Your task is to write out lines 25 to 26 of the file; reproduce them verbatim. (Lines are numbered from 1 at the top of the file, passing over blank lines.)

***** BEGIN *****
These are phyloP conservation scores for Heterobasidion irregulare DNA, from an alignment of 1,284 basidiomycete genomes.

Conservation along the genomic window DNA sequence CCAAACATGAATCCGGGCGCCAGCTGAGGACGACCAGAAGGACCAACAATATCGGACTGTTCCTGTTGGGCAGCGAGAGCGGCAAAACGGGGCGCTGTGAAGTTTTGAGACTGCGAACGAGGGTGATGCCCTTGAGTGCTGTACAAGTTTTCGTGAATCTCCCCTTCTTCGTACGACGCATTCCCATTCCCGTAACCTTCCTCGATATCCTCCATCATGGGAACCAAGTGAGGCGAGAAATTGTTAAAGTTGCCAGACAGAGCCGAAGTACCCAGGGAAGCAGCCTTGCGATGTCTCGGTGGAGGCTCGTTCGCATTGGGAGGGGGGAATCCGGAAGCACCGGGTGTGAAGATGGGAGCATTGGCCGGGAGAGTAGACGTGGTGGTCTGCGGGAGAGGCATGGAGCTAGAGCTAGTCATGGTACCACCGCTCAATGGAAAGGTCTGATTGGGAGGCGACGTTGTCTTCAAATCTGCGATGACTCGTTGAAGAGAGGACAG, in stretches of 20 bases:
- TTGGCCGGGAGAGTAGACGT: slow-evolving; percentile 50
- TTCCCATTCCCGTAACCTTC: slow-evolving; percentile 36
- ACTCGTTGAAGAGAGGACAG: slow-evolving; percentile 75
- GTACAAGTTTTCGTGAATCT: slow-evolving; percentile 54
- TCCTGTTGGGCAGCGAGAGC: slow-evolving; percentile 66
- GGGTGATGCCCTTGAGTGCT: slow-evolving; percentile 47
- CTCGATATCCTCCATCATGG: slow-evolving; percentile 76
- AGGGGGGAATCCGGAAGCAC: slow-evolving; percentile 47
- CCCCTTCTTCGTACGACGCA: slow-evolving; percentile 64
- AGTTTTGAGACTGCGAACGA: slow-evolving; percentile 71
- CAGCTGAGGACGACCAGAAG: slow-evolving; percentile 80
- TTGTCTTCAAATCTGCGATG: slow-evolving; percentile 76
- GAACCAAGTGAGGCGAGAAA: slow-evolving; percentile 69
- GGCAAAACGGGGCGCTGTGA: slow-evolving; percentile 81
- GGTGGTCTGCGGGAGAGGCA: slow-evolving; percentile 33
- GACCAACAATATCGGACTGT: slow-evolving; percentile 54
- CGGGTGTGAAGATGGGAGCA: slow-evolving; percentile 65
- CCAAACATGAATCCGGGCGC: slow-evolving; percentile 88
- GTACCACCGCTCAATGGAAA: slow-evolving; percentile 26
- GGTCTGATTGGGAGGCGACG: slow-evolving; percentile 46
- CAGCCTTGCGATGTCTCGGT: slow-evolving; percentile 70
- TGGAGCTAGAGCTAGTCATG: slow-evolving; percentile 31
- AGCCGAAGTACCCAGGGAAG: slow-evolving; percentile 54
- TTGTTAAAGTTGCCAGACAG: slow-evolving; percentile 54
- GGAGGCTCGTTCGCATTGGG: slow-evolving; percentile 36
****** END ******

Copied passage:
- AGCCGAAGTACCCAGGGAAG: slow-evolving; percentile 54
- TTGTTAAAGTTGCCAGACAG: slow-evolving; percentile 54